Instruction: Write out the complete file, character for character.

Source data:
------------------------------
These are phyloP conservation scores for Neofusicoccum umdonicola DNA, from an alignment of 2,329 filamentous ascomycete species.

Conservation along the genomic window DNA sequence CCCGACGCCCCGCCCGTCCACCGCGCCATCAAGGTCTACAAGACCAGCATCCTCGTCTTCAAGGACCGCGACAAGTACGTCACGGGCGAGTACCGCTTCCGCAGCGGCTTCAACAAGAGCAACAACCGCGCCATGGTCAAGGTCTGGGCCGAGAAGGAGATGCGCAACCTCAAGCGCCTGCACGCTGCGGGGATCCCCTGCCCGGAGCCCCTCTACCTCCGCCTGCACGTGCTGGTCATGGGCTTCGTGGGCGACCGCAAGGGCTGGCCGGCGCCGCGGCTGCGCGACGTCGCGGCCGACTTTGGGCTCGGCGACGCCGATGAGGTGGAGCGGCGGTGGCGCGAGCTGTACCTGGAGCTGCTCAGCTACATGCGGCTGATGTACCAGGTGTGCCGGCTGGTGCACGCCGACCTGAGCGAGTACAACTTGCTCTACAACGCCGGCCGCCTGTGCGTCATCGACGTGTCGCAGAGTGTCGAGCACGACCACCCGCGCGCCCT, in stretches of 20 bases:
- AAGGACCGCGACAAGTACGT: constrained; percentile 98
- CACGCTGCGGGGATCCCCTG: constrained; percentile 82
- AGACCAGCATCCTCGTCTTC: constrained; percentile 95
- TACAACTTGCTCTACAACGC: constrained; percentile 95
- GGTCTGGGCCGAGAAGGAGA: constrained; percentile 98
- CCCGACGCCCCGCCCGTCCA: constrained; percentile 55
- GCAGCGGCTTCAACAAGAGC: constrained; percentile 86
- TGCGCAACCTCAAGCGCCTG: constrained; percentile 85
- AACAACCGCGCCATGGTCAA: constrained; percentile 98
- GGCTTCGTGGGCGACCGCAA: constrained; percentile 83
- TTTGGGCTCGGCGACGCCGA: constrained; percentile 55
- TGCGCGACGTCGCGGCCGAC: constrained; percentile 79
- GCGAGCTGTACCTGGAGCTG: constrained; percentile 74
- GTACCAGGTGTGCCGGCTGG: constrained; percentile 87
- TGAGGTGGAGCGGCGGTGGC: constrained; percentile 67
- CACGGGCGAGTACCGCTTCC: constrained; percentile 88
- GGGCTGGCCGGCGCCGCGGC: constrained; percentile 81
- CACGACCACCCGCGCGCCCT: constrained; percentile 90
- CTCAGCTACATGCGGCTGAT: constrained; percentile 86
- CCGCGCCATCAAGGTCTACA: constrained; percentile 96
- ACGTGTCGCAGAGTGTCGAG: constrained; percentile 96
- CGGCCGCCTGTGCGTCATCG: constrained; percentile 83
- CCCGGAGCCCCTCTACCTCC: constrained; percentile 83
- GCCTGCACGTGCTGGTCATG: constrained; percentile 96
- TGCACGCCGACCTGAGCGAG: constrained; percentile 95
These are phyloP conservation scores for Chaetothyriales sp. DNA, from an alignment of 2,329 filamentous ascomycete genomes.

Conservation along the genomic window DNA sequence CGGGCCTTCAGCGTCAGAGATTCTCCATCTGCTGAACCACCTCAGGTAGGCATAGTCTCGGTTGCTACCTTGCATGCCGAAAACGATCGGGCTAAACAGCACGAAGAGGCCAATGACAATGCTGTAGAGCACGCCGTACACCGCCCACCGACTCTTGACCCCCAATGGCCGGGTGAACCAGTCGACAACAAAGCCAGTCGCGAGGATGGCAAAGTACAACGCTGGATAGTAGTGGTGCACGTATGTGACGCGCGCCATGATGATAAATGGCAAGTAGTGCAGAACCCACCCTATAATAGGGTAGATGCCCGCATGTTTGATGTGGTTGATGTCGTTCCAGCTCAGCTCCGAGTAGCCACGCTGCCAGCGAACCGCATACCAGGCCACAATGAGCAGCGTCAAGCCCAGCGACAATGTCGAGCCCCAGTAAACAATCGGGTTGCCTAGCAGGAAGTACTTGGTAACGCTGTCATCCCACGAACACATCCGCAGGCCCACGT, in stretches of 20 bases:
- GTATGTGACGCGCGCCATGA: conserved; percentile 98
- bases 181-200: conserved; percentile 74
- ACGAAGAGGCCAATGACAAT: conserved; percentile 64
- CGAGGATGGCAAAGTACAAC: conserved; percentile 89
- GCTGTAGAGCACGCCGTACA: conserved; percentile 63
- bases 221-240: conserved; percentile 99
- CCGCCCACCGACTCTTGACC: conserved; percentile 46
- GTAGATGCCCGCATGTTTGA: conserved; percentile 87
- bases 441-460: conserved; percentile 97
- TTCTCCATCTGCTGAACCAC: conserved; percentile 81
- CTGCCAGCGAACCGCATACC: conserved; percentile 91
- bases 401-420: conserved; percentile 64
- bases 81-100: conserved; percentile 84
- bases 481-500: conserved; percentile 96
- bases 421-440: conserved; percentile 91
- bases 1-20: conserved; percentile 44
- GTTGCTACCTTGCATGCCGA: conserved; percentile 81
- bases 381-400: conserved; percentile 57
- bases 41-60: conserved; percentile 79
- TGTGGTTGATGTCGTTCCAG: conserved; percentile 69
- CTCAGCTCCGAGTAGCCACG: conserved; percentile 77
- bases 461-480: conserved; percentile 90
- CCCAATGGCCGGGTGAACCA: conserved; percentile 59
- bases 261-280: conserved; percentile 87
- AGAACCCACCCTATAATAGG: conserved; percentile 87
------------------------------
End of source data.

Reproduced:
These are phyloP conservation scores for Neofusicoccum umdonicola DNA, from an alignment of 2,329 filamentous ascomycete species.

Conservation along the genomic window DNA sequence CCCGACGCCCCGCCCGTCCACCGCGCCATCAAGGTCTACAAGACCAGCATCCTCGTCTTCAAGGACCGCGACAAGTACGTCACGGGCGAGTACCGCTTCCGCAGCGGCTTCAACAAGAGCAACAACCGCGCCATGGTCAAGGTCTGGGCCGAGAAGGAGATGCGCAACCTCAAGCGCCTGCACGCTGCGGGGATCCCCTGCCCGGAGCCCCTCTACCTCCGCCTGCACGTGCTGGTCATGGGCTTCGTGGGCGACCGCAAGGGCTGGCCGGCGCCGCGGCTGCGCGACGTCGCGGCCGACTTTGGGCTCGGCGACGCCGATGAGGTGGAGCGGCGGTGGCGCGAGCTGTACCTGGAGCTGCTCAGCTACATGCGGCTGATGTACCAGGTGTGCCGGCTGGTGCACGCCGACCTGAGCGAGTACAACTTGCTCTACAACGCCGGCCGCCTGTGCGTCATCGACGTGTCGCAGAGTGTCGAGCACGACCACCCGCGCGCCCT, in stretches of 20 bases:
- AAGGACCGCGACAAGTACGT: constrained; percentile 98
- CACGCTGCGGGGATCCCCTG: constrained; percentile 82
- AGACCAGCATCCTCGTCTTC: constrained; percentile 95
- TACAACTTGCTCTACAACGC: constrained; percentile 95
- GGTCTGGGCCGAGAAGGAGA: constrained; percentile 98
- CCCGACGCCCCGCCCGTCCA: constrained; percentile 55
- GCAGCGGCTTCAACAAGAGC: constrained; percentile 86
- TGCGCAACCTCAAGCGCCTG: constrained; percentile 85
- AACAACCGCGCCATGGTCAA: constrained; percentile 98
- GGCTTCGTGGGCGACCGCAA: constrained; percentile 83
- TTTGGGCTCGGCGACGCCGA: constrained; percentile 55
- TGCGCGACGTCGCGGCCGAC: constrained; percentile 79
- GCGAGCTGTACCTGGAGCTG: constrained; percentile 74
- GTACCAGGTGTGCCGGCTGG: constrained; percentile 87
- TGAGGTGGAGCGGCGGTGGC: constrained; percentile 67
- CACGGGCGAGTACCGCTTCC: constrained; percentile 88
- GGGCTGGCCGGCGCCGCGGC: constrained; percentile 81
- CACGACCACCCGCGCGCCCT: constrained; percentile 90
- CTCAGCTACATGCGGCTGAT: constrained; percentile 86
- CCGCGCCATCAAGGTCTACA: constrained; percentile 96
- ACGTGTCGCAGAGTGTCGAG: constrained; percentile 96
- CGGCCGCCTGTGCGTCATCG: constrained; percentile 83
- CCCGGAGCCCCTCTACCTCC: constrained; percentile 83
- GCCTGCACGTGCTGGTCATG: constrained; percentile 96
- TGCACGCCGACCTGAGCGAG: constrained; percentile 95
These are phyloP conservation scores for Chaetothyriales sp. DNA, from an alignment of 2,329 filamentous ascomycete genomes.

Conservation along the genomic window DNA sequence CGGGCCTTCAGCGTCAGAGATTCTCCATCTGCTGAACCACCTCAGGTAGGCATAGTCTCGGTTGCTACCTTGCATGCCGAAAACGATCGGGCTAAACAGCACGAAGAGGCCAATGACAATGCTGTAGAGCACGCCGTACACCGCCCACCGACTCTTGACCCCCAATGGCCGGGTGAACCAGTCGACAACAAAGCCAGTCGCGAGGATGGCAAAGTACAACGCTGGATAGTAGTGGTGCACGTATGTGACGCGCGCCATGATGATAAATGGCAAGTAGTGCAGAACCCACCCTATAATAGGGTAGATGCCCGCATGTTTGATGTGGTTGATGTCGTTCCAGCTCAGCTCCGAGTAGCCACGCTGCCAGCGAACCGCATACCAGGCCACAATGAGCAGCGTCAAGCCCAGCGACAATGTCGAGCCCCAGTAAACAATCGGGTTGCCTAGCAGGAAGTACTTGGTAACGCTGTCATCCCACGAACACATCCGCAGGCCCACGT, in stretches of 20 bases:
- GTATGTGACGCGCGCCATGA: conserved; percentile 98
- bases 181-200: conserved; percentile 74
- ACGAAGAGGCCAATGACAAT: conserved; percentile 64
- CGAGGATGGCAAAGTACAAC: conserved; percentile 89
- GCTGTAGAGCACGCCGTACA: conserved; percentile 63
- bases 221-240: conserved; percentile 99
- CCGCCCACCGACTCTTGACC: conserved; percentile 46
- GTAGATGCCCGCATGTTTGA: conserved; percentile 87
- bases 441-460: conserved; percentile 97
- TTCTCCATCTGCTGAACCAC: conserved; percentile 81
- CTGCCAGCGAACCGCATACC: conserved; percentile 91
- bases 401-420: conserved; percentile 64
- bases 81-100: conserved; percentile 84
- bases 481-500: conserved; percentile 96
- bases 421-440: conserved; percentile 91
- bases 1-20: conserved; percentile 44
- GTTGCTACCTTGCATGCCGA: conserved; percentile 81
- bases 381-400: conserved; percentile 57
- bases 41-60: conserved; percentile 79
- TGTGGTTGATGTCGTTCCAG: conserved; percentile 69
- CTCAGCTCCGAGTAGCCACG: conserved; percentile 77
- bases 461-480: conserved; percentile 90
- CCCAATGGCCGGGTGAACCA: conserved; percentile 59
- bases 261-280: conserved; percentile 87
- AGAACCCACCCTATAATAGG: conserved; percentile 87